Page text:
BRIDGEPORT — At their meeting on April 15, the Logan Township Council passed a resolution to adopt their 2014 municipal budget reflecting a small increase, after a public hearing.
Homes that were assessed at Logan Township’s average of $187,927 will see an increase of $0.021 for each $100 of the home’s value. This would equal a $3.19 increase per year for the average home.
Administrator Lyman Barnes pointed out that the average Logan Township residential property pays only $8.28 per week. “We continue to manage the municipality in a financially responsible manner by looking at our budget and financial position not just for the current year, but also with an eye toward cost management and taxation to our residents over the upcoming years as well,” commented Barnes.
Mayor Frank Minor thanked Chief Financial Officer Robert Best and everyone who participated for the adoption of the budget. “We had no layoffs, no furloughs, and we have no permanent debt,” Minor noted. “We continue to be fiscally responsible for the benefit of our residents, and we appreciate the efforts of everyone involved.”
“Our residents have gotten this kind of service for 11 ½ years, and we see no reason it won’t continue in the future,” he added.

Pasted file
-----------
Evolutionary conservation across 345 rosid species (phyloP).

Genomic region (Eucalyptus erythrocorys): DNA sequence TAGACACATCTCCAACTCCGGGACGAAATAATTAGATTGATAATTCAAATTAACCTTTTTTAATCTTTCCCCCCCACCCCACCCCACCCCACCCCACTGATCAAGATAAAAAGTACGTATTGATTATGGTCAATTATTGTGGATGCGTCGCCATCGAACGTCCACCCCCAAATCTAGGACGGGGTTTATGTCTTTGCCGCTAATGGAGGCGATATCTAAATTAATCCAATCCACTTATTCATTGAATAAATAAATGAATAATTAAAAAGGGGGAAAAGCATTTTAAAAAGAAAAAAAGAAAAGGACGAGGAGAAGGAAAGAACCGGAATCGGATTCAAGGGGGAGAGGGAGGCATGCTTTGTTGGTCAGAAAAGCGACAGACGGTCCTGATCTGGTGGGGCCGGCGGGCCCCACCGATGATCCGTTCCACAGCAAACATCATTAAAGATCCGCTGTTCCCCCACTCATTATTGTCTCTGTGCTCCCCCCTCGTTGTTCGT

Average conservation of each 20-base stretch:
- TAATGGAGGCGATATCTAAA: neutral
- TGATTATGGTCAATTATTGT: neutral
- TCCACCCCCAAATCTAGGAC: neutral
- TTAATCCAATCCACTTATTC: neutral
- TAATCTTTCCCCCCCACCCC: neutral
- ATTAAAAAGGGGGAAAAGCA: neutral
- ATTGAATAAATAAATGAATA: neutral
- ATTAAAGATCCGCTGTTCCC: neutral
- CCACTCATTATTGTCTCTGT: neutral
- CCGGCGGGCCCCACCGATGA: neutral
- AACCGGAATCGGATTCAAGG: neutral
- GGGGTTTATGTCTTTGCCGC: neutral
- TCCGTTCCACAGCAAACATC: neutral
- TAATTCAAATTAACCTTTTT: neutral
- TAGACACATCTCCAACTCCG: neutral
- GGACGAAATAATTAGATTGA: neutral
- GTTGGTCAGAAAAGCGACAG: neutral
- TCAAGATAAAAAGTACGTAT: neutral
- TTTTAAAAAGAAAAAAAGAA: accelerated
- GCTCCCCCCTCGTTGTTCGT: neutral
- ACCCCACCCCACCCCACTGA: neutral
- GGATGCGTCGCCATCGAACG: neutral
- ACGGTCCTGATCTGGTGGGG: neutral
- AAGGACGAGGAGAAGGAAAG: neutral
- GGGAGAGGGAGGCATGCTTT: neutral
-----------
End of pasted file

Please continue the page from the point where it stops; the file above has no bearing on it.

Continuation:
Elsewhere, in resolutions, the Council approved a payment to Bogey’s Trucking and Paving, Inc. of $101,250.12 for the reconstruction of Beckett Road.
And Councilmember Stephen Dougherty praised the success of the recent Little League Parade, which marked another opening day for the leaguers. “It was a good event, and a lot of neighbors came out to see the parade,” Dougherty observed. “We had good weather, and there was minimal disruption.”
In his police report, Logan Police Chief James Schmidt announced that the Department had made 2,055 calls to service for the month of March. The Chief also explained that scam phone calls from a person claiming to represent South Jersey Gas had gone out to about 15 or 20 businesses. Schmidt believed the calls were coming from out of the country, and said they were being investigated.
In Public Works, Superintendent Mike Riley reported that his Department had been cleaning out old mulch and flower beds throughout the Township. He also said they had picked up 135 tires during March, which was Tire Amnesty Month.
Also, Public Works began their automated trash collection program on April 28. Each Logan home has received a 95-gallon yard waste container, and the community will now conduct yard waste removal in the same manner as it does its trash and recycling.
Three employees currently pick up yard waste by hand on Mondays in Logan Township. That number would be cut to one with the new automated equipment.
In new business, the Council authorized the use of Township Line Road Park and the Little League ball fields for a 5K race on Saturday, May 17. Dan Lockwood made the request for the second Mark’s Run for Special Needs.
Lockwood said that he planned to donate a portion of the proceeds from the race to the Logan Township school system.
And Council denied a land donation request from Joe Finocchiaro for a parcel located next to Cooper Lake on Route 130. “It’s swamp land, there’s no dry land attached to it,” commented Barnes. “I see it as more of a liability.”